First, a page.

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Quick question that I have not be able to find a good answer to. When I started with PHP and mySQL I learned to store dates/times as Unix Timestamps. The mySQL datatype was BIGINT and PHP's date function did a great job of handling this. As I look into documentation and such it seems that the Timestamp datatype is becoming more prominent. is the BIGINT way of storing dates becoming outdated? Is there a general school of thought over which of these methods is better to use now?

I know the timestamp datatype has 'current timestamp' for default values or on updates which is nice.


thanks in advance

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There's also the DATE and DATETIME datatypes, I usually use one of them. –  Barmar Jun 27 '13 at 0:31

2 Answers 2

The major argument I would give is that this datatype is designed for the job.

One advantage timestamp has is that software understands that the number is really a date and will show a human readable date. This is always an issue when you store dates a ints.

One thing to keep in mind though is timestamp doesn't work on dates before Jan 1st 1970 but that is no different from the int approach.

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thanks for the input. technically INTs work before 1970 if you allowed signed ints, but i rarely do that. this raises another question though. I use BIGINT so the 2038 upper limit doesn't affect me. how does/will timestamp deal with that? –  Andrew Brown Jun 27 '13 at 0:57
From dev.mysql.com > TIMESTAMP has a range of '1970-01-01 00:00:01' UTC to '2038-01-19 03:14:07' UTC. -- I'll assume that when the need arises they will find a way to increase the upper bound. If you're worried about another millennium bug you can worry about it in 25 years. –  Halcyon Jun 27 '13 at 16:38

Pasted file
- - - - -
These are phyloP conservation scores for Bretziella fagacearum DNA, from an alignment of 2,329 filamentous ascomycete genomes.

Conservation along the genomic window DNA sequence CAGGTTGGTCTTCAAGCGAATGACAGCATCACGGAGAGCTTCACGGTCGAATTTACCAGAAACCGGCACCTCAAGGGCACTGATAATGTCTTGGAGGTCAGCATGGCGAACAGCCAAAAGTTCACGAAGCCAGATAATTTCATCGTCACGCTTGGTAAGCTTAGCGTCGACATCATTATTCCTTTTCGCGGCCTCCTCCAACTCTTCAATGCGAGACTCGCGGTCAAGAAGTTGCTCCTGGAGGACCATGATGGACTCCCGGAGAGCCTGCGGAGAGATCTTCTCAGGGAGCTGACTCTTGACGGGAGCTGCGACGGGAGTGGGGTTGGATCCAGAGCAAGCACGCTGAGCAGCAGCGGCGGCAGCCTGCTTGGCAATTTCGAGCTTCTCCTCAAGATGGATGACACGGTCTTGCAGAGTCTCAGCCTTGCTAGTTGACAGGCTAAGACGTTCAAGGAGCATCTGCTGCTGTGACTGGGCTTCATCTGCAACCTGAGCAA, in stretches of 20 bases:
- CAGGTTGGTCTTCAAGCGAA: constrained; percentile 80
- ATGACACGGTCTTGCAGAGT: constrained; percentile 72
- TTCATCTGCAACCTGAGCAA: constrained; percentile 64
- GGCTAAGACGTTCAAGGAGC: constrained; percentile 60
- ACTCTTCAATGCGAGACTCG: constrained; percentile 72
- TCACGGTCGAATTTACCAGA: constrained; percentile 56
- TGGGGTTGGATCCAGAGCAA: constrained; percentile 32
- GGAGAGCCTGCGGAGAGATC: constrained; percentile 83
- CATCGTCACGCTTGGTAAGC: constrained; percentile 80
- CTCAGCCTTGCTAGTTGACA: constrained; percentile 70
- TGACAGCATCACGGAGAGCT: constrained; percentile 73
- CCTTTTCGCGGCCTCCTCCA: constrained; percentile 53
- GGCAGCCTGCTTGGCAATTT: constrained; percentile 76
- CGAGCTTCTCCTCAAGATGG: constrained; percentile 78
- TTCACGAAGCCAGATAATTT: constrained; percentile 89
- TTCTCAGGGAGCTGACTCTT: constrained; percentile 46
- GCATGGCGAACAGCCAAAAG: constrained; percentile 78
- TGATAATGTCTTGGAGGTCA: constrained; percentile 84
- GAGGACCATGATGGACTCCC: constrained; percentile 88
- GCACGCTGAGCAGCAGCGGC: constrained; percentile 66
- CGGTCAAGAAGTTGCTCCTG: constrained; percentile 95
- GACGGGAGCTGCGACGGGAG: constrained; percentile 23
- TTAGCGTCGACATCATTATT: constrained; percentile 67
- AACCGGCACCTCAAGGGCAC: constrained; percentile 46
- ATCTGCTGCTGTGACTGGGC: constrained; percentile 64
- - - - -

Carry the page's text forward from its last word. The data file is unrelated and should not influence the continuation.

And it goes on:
Andrew, you should not use any kind of INT datatype to persist date. MySQL offers a good range of options such as TIMESTAMP (as you mentioned), DATETIME, DATE, TIME, YEAR. Also you can use the native MySQL time functions easier. So, no reason really to use any other datatype really.


MYSQL documentation is quite clear about its datatypes:

The DATETIME type is used for values that contain both date and time parts. MySQL retrieves and displays DATETIME values in ‘YYYY-MM-DD HH:MM:SS’ format. The supported range is ’1000-01-01 00:00:00′ to ’9999-12-31 23:59:59′.

The TIMESTAMP data type is used for values that contain both date and time parts. TIMESTAMP has a range of ’1970-01-01 00:00:01′ UTC to ’2038-01-19 03:14:07′ UTC.
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like i said the timestamp type is new to me. does it work well with PHP? does it just view it as a string, or can i use the date() function to format it? also how will/do these deal with the 2038 upper limit? –  Andrew Brown Jun 27 '13 at 0:58
Andrew, I've edited my answer for your question. ;-) –  medina Jun 27 '13 at 1:33

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